Would this be considered the wrong way when working with NoSQL databases? Should I not be thinking in terms of 'relations' when working with NoSQL?
There are so many questions on the case of embedding and it comes down to so little.
Somethings that have not been mentioned here that need to be considered if you wish to embed:
- Will the document size be increasing massively? If so then the document might frequently move on disk, this is a bad thing.
- Will the related row have a many join to the collection I am working on (i.e.
video cannot embed
user). If this is the case you might get problems when copying redundant data over from the related row into the subdocument, especially on updating that redundant data.
- How will I need to display these results?
Displaying the results is always a key decider in whether or not to embed. If you need to paginated a high number of rows, say 1000, you will need to use the
$slice operator in either normal querying or the aggregation framework. At 1000 I admit it may be quite fast but sooner or later that in-memory operation will become slower than normal querying (infact it always should be).
If you require complex sorting and displaying of the subdocuments you might wanna split these out and instead have the document structure of:
I think this may actually be a more performant structure anyway for your data since the
owner sounds like a
user row in a
Instead of populating the subdocuments with possibly changing data of the user you can just reference their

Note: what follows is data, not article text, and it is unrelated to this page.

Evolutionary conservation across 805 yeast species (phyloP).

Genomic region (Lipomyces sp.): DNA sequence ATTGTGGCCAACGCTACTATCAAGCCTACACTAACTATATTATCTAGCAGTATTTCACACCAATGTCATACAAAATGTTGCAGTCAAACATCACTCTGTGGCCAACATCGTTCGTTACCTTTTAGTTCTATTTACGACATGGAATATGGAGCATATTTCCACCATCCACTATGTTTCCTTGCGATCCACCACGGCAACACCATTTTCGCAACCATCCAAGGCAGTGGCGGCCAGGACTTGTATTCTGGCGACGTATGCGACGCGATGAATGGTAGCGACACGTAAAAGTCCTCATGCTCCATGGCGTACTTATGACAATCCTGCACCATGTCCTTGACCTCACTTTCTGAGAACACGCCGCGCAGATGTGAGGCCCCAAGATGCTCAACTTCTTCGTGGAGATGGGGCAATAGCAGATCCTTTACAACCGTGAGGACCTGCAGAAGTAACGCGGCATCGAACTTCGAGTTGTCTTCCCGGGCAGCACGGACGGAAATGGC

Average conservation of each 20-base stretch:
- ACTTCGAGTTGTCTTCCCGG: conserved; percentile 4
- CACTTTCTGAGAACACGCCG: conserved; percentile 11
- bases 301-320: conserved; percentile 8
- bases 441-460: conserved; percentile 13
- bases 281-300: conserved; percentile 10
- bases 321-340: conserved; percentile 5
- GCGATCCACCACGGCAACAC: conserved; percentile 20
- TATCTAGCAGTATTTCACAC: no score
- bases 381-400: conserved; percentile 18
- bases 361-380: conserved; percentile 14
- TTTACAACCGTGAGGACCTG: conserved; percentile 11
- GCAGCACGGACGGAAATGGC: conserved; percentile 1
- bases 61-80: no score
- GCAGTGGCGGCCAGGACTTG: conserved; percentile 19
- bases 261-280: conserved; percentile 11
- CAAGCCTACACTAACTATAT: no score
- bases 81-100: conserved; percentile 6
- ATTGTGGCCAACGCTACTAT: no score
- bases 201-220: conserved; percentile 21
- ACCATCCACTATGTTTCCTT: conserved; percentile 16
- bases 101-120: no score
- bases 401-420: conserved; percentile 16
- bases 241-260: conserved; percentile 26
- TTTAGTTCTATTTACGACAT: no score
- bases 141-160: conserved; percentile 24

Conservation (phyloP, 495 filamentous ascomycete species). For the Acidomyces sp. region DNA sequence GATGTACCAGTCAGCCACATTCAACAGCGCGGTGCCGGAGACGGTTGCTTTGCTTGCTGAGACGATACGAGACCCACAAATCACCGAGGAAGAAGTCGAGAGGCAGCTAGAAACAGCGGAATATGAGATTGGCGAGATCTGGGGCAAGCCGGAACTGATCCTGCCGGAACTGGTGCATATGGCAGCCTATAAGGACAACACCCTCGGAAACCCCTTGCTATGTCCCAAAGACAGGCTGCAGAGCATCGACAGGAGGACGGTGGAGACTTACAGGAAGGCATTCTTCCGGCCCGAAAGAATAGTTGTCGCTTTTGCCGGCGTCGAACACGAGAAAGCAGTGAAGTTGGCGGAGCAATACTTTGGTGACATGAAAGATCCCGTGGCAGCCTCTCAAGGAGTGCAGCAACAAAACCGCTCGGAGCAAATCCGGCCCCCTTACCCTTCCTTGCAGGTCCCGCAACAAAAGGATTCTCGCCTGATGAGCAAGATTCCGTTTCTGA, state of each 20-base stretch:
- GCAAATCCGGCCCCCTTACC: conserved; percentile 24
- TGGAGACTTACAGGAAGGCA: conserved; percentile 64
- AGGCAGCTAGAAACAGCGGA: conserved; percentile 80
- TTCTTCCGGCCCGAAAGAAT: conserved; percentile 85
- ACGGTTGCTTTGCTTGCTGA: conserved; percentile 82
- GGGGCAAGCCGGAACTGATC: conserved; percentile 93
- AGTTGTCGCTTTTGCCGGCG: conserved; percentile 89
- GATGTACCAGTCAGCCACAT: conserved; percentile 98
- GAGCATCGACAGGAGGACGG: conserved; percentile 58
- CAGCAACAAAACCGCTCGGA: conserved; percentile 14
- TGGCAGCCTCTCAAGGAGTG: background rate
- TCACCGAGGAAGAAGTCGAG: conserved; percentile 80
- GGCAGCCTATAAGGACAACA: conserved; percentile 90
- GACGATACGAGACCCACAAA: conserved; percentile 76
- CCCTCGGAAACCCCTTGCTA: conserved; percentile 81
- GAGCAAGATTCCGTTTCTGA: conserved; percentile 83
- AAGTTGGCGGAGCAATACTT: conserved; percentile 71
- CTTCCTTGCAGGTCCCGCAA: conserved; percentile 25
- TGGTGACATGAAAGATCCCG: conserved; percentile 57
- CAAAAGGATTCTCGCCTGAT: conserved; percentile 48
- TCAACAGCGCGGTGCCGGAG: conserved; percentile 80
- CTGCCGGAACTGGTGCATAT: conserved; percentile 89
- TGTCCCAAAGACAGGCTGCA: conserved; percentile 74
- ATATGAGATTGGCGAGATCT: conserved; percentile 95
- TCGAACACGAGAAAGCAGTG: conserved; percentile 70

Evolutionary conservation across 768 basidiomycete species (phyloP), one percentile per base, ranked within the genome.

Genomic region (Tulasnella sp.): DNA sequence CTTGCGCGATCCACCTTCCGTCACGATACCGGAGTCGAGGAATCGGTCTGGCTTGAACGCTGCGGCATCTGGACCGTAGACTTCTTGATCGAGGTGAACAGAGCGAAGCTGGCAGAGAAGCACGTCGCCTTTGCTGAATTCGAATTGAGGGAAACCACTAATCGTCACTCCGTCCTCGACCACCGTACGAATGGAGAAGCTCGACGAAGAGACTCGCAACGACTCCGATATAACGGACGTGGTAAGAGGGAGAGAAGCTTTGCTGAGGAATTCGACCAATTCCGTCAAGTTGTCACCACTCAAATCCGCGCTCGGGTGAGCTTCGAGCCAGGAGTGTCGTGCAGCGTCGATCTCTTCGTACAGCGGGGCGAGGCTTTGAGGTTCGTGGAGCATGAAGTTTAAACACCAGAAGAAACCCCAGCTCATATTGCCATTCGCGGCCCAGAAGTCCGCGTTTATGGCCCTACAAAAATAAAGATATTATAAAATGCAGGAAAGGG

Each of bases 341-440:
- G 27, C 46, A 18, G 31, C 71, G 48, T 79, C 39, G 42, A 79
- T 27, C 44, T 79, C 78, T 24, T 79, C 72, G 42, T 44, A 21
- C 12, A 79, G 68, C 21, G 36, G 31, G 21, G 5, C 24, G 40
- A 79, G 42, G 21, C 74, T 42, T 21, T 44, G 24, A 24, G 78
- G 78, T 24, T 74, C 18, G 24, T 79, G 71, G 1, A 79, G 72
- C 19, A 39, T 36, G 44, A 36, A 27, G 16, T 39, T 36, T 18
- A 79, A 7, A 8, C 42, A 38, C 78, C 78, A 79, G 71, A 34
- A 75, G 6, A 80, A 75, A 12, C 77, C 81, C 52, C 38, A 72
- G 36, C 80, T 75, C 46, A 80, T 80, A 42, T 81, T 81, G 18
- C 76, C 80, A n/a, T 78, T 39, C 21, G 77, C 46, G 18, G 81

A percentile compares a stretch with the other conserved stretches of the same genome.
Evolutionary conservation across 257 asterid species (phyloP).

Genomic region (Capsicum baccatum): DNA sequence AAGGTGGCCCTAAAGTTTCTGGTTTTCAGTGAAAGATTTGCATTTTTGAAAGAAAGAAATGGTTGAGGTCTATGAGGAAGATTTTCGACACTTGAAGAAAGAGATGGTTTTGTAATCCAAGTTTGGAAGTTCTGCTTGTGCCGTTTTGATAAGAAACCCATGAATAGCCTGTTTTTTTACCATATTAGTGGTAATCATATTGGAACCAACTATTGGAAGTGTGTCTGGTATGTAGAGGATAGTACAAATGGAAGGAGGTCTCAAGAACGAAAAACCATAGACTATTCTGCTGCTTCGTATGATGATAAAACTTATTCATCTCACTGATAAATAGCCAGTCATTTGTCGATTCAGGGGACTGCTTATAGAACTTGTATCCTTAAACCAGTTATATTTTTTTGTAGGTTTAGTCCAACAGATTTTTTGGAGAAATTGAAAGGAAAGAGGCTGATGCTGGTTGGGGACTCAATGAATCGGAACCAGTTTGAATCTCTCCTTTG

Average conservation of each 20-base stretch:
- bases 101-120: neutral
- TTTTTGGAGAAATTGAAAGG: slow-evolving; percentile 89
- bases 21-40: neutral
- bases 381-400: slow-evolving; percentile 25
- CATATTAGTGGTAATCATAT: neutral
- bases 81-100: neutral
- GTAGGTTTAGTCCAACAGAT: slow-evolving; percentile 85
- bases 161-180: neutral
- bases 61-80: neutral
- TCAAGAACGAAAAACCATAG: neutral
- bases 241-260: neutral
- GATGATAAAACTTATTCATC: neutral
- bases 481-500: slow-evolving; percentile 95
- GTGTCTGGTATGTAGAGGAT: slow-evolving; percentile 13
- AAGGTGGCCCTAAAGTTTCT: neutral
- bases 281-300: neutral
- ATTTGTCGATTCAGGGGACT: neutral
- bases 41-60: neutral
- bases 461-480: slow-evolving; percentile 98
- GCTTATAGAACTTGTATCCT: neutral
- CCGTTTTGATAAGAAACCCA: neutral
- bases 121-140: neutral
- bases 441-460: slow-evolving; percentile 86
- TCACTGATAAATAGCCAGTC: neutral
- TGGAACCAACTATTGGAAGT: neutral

_id. This is pretty kool since you can embed the relationship but at the same time the document will only grow very little which hopefully means a low chance of constant disk movement, not only that but a smaller working set creating a more performant operation overall. Not only that but of course the
_id of a owner is rarely going to change so the only operations you will need to most likely throw at this subset of data is create and delete.
Getting back to complex sorting and pagination. With this data you can of course get all
owner ids with a single round trip and then in another round trip you can query for those owners rows within the
users table with normal querying using an
$in allowing for the complex display you require.
So this structure overall, I have found, is very performant.
Of course this structure depends on your querying, it might be better to instead house the string id on the user but in this case it doesn't since a user presumably can own many strings as such I would say it is a many->many relationship embedded on the string side.
Hopefully this helps and I haven't gone round in circles,